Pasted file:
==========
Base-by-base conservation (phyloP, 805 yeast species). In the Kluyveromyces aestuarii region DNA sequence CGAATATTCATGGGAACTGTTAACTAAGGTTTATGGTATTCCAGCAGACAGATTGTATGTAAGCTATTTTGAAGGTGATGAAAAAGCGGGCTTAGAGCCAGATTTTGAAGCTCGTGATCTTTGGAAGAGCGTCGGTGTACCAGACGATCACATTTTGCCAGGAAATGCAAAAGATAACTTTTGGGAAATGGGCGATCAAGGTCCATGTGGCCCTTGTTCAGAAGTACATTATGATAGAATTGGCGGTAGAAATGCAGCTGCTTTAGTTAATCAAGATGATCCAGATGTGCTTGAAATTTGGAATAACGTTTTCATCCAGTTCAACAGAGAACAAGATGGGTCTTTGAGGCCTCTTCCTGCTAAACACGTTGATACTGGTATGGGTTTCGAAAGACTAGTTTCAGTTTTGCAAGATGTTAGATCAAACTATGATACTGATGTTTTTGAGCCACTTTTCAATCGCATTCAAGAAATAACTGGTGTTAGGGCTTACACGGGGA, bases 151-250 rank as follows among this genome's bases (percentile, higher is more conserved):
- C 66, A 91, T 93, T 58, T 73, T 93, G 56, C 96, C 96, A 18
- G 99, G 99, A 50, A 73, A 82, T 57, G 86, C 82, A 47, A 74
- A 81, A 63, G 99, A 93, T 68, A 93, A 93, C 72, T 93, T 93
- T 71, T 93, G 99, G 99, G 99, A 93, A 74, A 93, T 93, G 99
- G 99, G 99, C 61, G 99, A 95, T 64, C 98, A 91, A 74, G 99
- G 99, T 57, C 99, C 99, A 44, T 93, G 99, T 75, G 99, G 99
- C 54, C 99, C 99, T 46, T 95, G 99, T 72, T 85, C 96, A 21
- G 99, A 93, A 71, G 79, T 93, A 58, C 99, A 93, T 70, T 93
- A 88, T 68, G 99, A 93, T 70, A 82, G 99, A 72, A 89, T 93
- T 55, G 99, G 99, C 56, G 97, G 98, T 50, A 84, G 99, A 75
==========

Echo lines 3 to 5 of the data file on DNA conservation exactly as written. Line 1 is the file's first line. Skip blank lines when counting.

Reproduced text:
- G 99, G 99, A 50, A 73, A 82, T 57, G 86, C 82, A 47, A 74
- A 81, A 63, G 99, A 93, T 68, A 93, A 93, C 72, T 93, T 93
- T 71, T 93, G 99, G 99, G 99, A 93, A 74, A 93, T 93, G 99